What is Inheritance in Object Oriented Programming?
When we talk about inheritance in programming we do not mean precisely that some distant relative has been able to leave us a fortune, we would like to. Actually it is one of the fundamental pillars of object-oriented programming. It is the mechanism by which a class allows inheriting the characteristics (attributes and methods) of another class.
Inheritance allows you to define new classes based on existing ones in order to reuse code, thus generating a hierarchy of classes within an application. If a class derives from another, it inherits its attributes and methods and can add new attributes, methods or redefine the inherited ones.
I am sure that when you read “reuse” your mouth is watering, right? There is nothing better in programming than being able to use the same code over and over again to make our development faster and more efficient. The concept of inheritance offers a lot of play. Thanks to this, we will achieve a much cleaner , structured code with fewer lines of code, which makes it more readable.
In Java we have to be clear about how to call the main class from which we inherit and the one that inherits from it, thus, the class that is inherited is called a superclass. The class that inherits is called a subclass. Therefore, a subclass is a specialized version of a superclass. It inherits all variables and methods defined by the superclass and adds its own unique elements.
Superclass: The class whose characteristics are inherited is known as a superclass (either a base class or a main class).
Subclass: The class that inherits the other class is known as a subclass (or a derived class, extended class, or child class). The subclass can add its own fields and methods, in addition to the fields and methods of the superclass.
Reuse: Inheritance supports the concept of “reuse”, that is, when we want to create a new class and there is already a class that includes some of the code we want, we can derive our new class from the existing class. By doing this, we are reusing the fields/attributes and methods of the existing class.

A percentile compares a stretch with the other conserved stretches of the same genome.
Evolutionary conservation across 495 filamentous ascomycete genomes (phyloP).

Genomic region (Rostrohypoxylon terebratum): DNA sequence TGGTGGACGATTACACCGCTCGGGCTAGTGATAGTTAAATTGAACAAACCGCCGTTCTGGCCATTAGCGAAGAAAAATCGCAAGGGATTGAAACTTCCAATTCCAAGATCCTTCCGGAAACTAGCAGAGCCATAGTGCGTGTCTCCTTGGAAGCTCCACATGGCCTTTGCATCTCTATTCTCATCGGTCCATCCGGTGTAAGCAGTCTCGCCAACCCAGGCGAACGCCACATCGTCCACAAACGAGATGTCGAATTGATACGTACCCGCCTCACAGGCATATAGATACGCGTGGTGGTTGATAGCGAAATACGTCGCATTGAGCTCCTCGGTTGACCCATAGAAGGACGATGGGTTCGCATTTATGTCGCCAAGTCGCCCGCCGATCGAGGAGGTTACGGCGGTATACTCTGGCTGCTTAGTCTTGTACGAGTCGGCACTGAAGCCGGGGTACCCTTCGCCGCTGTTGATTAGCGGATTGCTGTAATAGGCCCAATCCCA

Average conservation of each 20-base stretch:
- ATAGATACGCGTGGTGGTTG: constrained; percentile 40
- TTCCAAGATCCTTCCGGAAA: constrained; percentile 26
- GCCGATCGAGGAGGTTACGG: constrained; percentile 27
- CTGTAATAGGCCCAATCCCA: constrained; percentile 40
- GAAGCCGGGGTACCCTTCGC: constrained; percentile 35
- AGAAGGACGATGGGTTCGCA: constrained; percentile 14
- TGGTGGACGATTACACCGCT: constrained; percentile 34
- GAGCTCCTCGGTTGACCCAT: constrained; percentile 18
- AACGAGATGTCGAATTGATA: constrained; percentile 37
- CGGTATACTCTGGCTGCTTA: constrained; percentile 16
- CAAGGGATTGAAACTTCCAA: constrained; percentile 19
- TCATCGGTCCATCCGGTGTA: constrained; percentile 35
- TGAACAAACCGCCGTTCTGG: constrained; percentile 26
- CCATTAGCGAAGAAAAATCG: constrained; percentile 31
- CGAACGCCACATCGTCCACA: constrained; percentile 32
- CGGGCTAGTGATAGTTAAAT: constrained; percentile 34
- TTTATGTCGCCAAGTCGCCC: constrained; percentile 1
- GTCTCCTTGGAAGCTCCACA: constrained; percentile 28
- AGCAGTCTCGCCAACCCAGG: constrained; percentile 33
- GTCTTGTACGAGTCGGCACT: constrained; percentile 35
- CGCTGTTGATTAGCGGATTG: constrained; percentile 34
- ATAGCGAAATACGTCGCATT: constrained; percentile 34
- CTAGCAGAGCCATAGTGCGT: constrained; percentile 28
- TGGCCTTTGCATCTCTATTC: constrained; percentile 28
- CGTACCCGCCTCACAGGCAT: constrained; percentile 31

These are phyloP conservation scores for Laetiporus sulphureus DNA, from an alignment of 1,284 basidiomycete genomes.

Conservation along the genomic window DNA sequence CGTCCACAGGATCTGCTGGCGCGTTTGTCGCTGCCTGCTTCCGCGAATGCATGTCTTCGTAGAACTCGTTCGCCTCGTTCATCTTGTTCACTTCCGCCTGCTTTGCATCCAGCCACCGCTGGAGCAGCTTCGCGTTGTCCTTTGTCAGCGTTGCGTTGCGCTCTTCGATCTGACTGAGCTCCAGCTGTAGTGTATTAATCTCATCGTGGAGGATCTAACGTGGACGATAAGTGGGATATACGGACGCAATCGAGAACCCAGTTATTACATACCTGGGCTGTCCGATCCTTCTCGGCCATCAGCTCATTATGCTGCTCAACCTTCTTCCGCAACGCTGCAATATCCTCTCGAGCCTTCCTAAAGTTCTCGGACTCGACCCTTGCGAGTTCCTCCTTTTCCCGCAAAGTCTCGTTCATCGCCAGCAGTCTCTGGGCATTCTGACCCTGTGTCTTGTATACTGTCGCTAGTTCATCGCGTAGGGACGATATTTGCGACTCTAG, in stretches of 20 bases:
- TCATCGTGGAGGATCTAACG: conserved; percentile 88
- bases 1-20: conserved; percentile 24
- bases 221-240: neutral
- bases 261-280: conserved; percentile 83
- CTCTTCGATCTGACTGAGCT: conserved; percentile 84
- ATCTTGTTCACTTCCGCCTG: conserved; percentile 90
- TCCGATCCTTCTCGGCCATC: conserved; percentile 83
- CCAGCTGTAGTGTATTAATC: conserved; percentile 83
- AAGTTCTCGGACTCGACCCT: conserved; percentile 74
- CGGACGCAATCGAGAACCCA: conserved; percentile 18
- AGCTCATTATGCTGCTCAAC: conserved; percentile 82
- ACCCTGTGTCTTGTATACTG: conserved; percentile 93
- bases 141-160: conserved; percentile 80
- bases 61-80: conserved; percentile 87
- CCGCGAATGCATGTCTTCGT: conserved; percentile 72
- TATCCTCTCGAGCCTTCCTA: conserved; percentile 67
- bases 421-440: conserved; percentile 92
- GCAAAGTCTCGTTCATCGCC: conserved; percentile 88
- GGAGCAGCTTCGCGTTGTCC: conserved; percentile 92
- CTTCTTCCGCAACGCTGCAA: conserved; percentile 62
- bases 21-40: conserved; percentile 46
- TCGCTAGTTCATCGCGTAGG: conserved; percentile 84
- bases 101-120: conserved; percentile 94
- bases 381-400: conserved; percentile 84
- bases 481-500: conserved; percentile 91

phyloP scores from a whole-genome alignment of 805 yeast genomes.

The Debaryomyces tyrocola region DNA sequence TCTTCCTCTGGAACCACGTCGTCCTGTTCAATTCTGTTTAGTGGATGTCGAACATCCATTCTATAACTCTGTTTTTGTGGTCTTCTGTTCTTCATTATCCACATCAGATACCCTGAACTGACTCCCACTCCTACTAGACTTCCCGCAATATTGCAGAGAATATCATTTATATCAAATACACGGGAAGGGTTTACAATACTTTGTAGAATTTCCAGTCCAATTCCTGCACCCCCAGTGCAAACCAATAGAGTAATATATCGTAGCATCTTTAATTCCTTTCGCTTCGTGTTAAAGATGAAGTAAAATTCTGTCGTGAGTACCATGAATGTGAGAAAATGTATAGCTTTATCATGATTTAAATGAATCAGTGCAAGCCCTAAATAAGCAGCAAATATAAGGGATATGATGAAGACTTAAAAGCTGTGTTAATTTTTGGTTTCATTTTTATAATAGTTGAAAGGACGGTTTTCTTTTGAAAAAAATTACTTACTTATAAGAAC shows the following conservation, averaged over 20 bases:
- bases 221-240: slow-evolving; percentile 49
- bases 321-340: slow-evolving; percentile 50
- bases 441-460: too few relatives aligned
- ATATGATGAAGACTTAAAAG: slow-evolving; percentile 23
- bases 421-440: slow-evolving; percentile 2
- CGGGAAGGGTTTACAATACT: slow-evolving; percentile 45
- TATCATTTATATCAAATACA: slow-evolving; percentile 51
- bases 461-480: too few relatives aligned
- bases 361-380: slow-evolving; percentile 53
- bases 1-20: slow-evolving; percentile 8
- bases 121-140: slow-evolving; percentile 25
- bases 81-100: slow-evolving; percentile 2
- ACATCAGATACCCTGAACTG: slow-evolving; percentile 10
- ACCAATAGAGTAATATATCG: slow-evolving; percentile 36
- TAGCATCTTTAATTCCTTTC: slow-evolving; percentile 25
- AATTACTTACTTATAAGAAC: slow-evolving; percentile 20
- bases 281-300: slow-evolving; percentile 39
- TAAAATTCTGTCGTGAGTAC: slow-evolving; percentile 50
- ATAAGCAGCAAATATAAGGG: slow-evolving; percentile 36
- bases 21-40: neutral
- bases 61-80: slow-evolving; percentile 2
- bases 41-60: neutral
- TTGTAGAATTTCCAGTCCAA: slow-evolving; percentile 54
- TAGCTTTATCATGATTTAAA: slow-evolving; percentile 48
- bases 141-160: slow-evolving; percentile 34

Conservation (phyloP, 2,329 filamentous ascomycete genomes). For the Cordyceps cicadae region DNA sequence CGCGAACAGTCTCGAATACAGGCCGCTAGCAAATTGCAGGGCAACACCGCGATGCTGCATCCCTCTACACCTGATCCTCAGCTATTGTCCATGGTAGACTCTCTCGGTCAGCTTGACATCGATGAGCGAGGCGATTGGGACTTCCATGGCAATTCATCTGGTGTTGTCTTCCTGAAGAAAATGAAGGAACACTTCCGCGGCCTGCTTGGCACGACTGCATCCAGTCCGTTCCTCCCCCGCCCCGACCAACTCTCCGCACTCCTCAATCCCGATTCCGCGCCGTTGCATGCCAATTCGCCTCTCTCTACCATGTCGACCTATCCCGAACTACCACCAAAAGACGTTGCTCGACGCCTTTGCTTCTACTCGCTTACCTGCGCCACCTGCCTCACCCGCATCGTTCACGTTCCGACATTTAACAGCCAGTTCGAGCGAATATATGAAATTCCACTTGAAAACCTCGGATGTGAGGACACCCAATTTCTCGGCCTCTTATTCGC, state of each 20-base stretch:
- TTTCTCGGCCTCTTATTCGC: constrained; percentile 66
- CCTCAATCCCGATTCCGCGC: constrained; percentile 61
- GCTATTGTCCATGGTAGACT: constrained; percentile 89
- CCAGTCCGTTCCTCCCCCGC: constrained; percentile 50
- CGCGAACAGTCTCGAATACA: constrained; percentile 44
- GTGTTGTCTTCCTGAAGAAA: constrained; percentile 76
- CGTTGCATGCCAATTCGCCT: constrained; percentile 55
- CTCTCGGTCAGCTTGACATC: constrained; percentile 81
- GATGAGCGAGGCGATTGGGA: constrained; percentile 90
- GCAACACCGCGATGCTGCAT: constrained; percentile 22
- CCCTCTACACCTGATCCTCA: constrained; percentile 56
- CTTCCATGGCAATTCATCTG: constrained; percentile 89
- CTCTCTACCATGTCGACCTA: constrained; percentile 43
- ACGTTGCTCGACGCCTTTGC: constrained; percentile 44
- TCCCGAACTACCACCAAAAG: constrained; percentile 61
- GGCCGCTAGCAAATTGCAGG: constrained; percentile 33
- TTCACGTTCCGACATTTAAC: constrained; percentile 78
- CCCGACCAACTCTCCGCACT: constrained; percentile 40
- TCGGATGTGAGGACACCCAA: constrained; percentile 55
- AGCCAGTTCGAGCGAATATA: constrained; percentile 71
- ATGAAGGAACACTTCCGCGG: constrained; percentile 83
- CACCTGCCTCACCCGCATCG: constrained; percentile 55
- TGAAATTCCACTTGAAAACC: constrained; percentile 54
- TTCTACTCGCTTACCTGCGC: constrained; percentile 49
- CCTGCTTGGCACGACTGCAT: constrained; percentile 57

Declare an inheritance hierarchy
In Java, each class can only be derived from another class. That class is called a superclass, or parent class. The derived class is called a subclass or child class.
It uses the keyword extends to identify the class that extends its subclass. If you don’t declare a superclass, your class implicitly extends the Object class. The object is the root of all inheritance hierarchies; It is the only class in Java that does not extend from another class.
Example of how to use inheritance in Java
To understand the concept better, we’ll create a superclass called Two Dimensions, which stores the width and height of a two-dimensional object, and a subclass called Triangle that we’ll use the extends keyword to create that subclass.
In the above program, when an object of class Triangle is created, a copy of all the methods and fields of the superclass acquires memory in this object. That is why, by using the subclass object, we can also access the members of a superclass.
Inheritance and access modifiers
Access modifiers define which classes can access an attribute or method. this could be used, for example, to be used to protect the information or rather define how our program accesses it. That is, access modifiers affect the entities and attributes that you can access within an inheritance hierarchy.